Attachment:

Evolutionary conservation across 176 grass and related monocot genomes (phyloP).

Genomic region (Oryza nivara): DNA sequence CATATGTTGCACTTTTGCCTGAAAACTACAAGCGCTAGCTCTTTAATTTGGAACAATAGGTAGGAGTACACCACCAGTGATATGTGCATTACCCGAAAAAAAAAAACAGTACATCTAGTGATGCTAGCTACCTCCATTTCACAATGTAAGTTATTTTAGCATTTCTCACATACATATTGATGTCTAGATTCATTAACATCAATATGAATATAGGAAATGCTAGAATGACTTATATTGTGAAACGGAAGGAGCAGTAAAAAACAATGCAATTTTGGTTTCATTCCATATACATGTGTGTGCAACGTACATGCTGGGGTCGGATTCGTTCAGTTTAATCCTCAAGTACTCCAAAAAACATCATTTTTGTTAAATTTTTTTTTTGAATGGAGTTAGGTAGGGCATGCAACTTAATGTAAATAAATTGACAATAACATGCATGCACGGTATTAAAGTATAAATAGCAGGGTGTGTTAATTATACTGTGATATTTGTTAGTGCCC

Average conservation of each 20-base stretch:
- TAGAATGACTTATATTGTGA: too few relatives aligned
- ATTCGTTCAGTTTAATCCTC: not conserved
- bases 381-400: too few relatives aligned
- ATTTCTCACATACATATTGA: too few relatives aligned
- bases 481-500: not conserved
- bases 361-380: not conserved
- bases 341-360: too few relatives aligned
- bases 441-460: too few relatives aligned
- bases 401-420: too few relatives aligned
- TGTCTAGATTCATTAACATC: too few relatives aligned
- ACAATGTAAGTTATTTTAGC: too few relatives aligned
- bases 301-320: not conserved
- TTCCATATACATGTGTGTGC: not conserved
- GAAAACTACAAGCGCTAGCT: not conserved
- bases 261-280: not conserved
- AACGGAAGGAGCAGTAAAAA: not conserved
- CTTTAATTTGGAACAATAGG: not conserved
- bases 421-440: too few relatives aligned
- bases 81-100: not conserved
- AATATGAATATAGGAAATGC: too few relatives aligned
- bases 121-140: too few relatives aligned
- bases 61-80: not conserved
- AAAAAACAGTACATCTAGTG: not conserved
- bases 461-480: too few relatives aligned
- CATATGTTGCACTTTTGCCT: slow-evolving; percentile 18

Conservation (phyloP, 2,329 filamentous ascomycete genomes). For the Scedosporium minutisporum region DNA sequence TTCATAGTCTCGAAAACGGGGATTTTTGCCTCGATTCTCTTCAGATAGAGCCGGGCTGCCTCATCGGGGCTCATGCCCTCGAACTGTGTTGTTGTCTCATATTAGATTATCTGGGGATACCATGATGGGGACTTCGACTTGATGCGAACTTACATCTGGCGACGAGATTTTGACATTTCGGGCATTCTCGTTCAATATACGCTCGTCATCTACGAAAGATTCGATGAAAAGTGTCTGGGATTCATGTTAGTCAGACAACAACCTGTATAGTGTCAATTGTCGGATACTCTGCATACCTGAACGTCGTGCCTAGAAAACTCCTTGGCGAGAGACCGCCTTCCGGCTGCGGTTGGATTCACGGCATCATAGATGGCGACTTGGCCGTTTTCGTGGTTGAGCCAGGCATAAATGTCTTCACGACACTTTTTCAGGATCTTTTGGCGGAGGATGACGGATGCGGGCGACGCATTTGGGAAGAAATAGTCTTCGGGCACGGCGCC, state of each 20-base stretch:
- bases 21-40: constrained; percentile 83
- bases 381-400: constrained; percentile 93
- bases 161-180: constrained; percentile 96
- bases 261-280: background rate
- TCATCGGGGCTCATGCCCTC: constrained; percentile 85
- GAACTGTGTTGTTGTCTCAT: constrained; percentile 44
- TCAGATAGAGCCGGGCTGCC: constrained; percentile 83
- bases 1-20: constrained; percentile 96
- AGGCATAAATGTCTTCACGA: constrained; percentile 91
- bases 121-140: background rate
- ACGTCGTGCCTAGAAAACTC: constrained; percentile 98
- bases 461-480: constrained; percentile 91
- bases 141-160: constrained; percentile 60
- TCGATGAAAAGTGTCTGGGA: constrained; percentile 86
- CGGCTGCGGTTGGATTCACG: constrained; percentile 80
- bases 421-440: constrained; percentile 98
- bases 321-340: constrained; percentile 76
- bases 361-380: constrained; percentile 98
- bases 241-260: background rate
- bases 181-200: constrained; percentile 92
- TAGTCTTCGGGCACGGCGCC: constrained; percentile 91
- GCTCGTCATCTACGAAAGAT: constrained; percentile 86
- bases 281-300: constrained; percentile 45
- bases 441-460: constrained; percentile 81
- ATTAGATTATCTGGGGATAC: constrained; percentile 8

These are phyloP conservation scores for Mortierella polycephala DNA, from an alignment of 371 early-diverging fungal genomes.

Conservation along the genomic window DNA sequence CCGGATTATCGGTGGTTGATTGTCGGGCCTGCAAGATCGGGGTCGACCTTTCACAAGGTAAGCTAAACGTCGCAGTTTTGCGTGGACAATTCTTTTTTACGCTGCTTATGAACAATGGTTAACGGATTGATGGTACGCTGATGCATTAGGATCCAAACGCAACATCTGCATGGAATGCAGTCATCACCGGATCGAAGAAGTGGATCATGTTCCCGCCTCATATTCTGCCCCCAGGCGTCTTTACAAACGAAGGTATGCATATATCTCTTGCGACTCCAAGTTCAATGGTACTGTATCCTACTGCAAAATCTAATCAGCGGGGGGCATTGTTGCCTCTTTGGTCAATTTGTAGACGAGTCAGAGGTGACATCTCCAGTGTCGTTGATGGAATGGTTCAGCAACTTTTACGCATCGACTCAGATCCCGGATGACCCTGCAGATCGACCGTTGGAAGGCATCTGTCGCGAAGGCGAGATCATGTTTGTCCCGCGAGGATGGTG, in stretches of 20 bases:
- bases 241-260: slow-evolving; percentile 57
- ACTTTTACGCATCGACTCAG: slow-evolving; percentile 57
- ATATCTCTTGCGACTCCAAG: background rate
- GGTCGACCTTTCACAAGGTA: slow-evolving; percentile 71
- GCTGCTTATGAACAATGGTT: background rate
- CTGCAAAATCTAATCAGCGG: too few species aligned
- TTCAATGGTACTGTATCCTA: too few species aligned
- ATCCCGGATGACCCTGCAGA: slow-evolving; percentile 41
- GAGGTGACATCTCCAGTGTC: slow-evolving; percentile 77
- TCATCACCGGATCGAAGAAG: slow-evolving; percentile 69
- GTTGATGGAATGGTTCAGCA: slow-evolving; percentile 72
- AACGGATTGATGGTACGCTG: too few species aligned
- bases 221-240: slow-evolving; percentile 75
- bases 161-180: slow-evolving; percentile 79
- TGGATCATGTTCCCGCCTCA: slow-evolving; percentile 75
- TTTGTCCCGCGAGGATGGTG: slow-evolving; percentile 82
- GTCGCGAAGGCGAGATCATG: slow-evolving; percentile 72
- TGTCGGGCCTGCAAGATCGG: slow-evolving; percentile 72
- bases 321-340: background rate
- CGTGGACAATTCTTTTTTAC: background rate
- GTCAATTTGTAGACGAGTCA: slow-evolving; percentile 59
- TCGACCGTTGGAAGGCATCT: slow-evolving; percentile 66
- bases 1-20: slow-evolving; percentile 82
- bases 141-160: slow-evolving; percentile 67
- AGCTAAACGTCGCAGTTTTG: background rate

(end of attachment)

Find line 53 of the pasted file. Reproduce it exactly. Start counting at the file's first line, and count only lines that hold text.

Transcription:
- bases 441-460: constrained; percentile 81